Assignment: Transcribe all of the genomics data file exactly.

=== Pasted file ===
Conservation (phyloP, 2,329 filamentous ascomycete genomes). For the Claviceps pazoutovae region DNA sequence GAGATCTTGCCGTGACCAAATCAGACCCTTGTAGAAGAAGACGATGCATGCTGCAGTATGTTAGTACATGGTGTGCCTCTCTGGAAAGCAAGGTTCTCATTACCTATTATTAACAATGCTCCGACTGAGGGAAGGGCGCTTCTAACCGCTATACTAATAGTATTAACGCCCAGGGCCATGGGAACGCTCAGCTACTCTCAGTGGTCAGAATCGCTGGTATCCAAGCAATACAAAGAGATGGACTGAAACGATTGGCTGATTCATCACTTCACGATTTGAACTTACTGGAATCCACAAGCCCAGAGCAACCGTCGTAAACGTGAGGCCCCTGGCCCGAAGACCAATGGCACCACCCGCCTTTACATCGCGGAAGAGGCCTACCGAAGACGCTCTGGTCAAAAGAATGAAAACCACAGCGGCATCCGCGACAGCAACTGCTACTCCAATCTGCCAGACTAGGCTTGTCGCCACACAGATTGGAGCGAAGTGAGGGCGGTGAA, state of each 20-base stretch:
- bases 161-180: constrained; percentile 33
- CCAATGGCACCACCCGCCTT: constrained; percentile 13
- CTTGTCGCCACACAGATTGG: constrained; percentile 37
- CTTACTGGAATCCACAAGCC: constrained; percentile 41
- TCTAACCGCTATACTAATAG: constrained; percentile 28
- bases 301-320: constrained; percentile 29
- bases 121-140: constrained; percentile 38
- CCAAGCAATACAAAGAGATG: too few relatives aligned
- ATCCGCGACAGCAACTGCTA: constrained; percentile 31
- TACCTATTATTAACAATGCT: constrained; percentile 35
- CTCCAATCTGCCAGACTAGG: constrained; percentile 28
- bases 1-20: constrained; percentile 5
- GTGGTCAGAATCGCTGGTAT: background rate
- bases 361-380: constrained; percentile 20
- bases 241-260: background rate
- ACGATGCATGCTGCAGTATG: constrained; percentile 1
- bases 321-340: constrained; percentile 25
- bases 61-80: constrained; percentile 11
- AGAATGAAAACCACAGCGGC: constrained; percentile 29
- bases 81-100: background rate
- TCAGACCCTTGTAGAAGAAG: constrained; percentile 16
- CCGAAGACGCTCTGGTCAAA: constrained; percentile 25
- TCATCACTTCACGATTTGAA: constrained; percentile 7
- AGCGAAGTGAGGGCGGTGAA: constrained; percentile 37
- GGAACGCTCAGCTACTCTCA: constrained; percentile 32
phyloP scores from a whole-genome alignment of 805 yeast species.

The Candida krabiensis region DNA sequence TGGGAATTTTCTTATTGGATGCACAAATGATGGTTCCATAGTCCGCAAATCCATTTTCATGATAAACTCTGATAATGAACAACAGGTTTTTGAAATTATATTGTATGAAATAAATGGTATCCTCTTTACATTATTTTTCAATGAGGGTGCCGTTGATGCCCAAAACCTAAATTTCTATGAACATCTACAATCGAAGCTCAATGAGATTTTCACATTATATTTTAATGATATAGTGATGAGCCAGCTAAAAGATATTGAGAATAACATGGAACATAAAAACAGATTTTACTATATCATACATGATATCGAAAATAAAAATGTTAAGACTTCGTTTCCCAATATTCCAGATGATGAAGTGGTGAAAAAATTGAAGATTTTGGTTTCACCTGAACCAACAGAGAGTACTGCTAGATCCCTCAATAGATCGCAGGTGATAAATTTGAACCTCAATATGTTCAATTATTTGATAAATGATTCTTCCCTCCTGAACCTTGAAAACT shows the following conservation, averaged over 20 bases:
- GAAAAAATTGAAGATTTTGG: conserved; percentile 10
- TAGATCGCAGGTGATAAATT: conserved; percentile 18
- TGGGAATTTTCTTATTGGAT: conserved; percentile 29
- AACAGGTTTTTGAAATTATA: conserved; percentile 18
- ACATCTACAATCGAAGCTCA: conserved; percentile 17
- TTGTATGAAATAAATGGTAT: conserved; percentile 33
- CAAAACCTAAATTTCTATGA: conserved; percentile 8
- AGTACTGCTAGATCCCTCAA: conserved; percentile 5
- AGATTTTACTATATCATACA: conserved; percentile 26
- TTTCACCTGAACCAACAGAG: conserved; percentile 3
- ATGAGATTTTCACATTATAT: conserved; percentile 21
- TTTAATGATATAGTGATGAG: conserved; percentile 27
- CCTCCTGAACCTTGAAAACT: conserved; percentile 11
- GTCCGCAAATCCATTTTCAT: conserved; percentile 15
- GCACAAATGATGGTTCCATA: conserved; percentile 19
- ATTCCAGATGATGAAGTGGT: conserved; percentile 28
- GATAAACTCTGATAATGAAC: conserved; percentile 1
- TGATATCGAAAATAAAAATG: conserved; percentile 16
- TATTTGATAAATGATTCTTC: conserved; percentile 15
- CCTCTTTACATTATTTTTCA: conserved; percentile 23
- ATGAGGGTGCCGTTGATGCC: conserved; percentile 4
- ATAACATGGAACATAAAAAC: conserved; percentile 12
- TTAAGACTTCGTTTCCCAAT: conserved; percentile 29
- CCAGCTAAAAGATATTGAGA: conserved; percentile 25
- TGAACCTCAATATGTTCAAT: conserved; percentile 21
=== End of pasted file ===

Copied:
Conservation (phyloP, 2,329 filamentous ascomycete genomes). For the Claviceps pazoutovae region DNA sequence GAGATCTTGCCGTGACCAAATCAGACCCTTGTAGAAGAAGACGATGCATGCTGCAGTATGTTAGTACATGGTGTGCCTCTCTGGAAAGCAAGGTTCTCATTACCTATTATTAACAATGCTCCGACTGAGGGAAGGGCGCTTCTAACCGCTATACTAATAGTATTAACGCCCAGGGCCATGGGAACGCTCAGCTACTCTCAGTGGTCAGAATCGCTGGTATCCAAGCAATACAAAGAGATGGACTGAAACGATTGGCTGATTCATCACTTCACGATTTGAACTTACTGGAATCCACAAGCCCAGAGCAACCGTCGTAAACGTGAGGCCCCTGGCCCGAAGACCAATGGCACCACCCGCCTTTACATCGCGGAAGAGGCCTACCGAAGACGCTCTGGTCAAAAGAATGAAAACCACAGCGGCATCCGCGACAGCAACTGCTACTCCAATCTGCCAGACTAGGCTTGTCGCCACACAGATTGGAGCGAAGTGAGGGCGGTGAA, state of each 20-base stretch:
- bases 161-180: constrained; percentile 33
- CCAATGGCACCACCCGCCTT: constrained; percentile 13
- CTTGTCGCCACACAGATTGG: constrained; percentile 37
- CTTACTGGAATCCACAAGCC: constrained; percentile 41
- TCTAACCGCTATACTAATAG: constrained; percentile 28
- bases 301-320: constrained; percentile 29
- bases 121-140: constrained; percentile 38
- CCAAGCAATACAAAGAGATG: too few relatives aligned
- ATCCGCGACAGCAACTGCTA: constrained; percentile 31
- TACCTATTATTAACAATGCT: constrained; percentile 35
- CTCCAATCTGCCAGACTAGG: constrained; percentile 28
- bases 1-20: constrained; percentile 5
- GTGGTCAGAATCGCTGGTAT: background rate
- bases 361-380: constrained; percentile 20
- bases 241-260: background rate
- ACGATGCATGCTGCAGTATG: constrained; percentile 1
- bases 321-340: constrained; percentile 25
- bases 61-80: constrained; percentile 11
- AGAATGAAAACCACAGCGGC: constrained; percentile 29
- bases 81-100: background rate
- TCAGACCCTTGTAGAAGAAG: constrained; percentile 16
- CCGAAGACGCTCTGGTCAAA: constrained; percentile 25
- TCATCACTTCACGATTTGAA: constrained; percentile 7
- AGCGAAGTGAGGGCGGTGAA: constrained; percentile 37
- GGAACGCTCAGCTACTCTCA: constrained; percentile 32
phyloP scores from a whole-genome alignment of 805 yeast species.

The Candida krabiensis region DNA sequence TGGGAATTTTCTTATTGGATGCACAAATGATGGTTCCATAGTCCGCAAATCCATTTTCATGATAAACTCTGATAATGAACAACAGGTTTTTGAAATTATATTGTATGAAATAAATGGTATCCTCTTTACATTATTTTTCAATGAGGGTGCCGTTGATGCCCAAAACCTAAATTTCTATGAACATCTACAATCGAAGCTCAATGAGATTTTCACATTATATTTTAATGATATAGTGATGAGCCAGCTAAAAGATATTGAGAATAACATGGAACATAAAAACAGATTTTACTATATCATACATGATATCGAAAATAAAAATGTTAAGACTTCGTTTCCCAATATTCCAGATGATGAAGTGGTGAAAAAATTGAAGATTTTGGTTTCACCTGAACCAACAGAGAGTACTGCTAGATCCCTCAATAGATCGCAGGTGATAAATTTGAACCTCAATATGTTCAATTATTTGATAAATGATTCTTCCCTCCTGAACCTTGAAAACT shows the following conservation, averaged over 20 bases:
- GAAAAAATTGAAGATTTTGG: conserved; percentile 10
- TAGATCGCAGGTGATAAATT: conserved; percentile 18
- TGGGAATTTTCTTATTGGAT: conserved; percentile 29
- AACAGGTTTTTGAAATTATA: conserved; percentile 18
- ACATCTACAATCGAAGCTCA: conserved; percentile 17
- TTGTATGAAATAAATGGTAT: conserved; percentile 33
- CAAAACCTAAATTTCTATGA: conserved; percentile 8
- AGTACTGCTAGATCCCTCAA: conserved; percentile 5
- AGATTTTACTATATCATACA: conserved; percentile 26
- TTTCACCTGAACCAACAGAG: conserved; percentile 3
- ATGAGATTTTCACATTATAT: conserved; percentile 21
- TTTAATGATATAGTGATGAG: conserved; percentile 27
- CCTCCTGAACCTTGAAAACT: conserved; percentile 11
- GTCCGCAAATCCATTTTCAT: conserved; percentile 15
- GCACAAATGATGGTTCCATA: conserved; percentile 19
- ATTCCAGATGATGAAGTGGT: conserved; percentile 28
- GATAAACTCTGATAATGAAC: conserved; percentile 1
- TGATATCGAAAATAAAAATG: conserved; percentile 16
- TATTTGATAAATGATTCTTC: conserved; percentile 15
- CCTCTTTACATTATTTTTCA: conserved; percentile 23
- ATGAGGGTGCCGTTGATGCC: conserved; percentile 4
- ATAACATGGAACATAAAAAC: conserved; percentile 12
- TTAAGACTTCGTTTCCCAAT: conserved; percentile 29
- CCAGCTAAAAGATATTGAGA: conserved; percentile 25
- TGAACCTCAATATGTTCAAT: conserved; percentile 21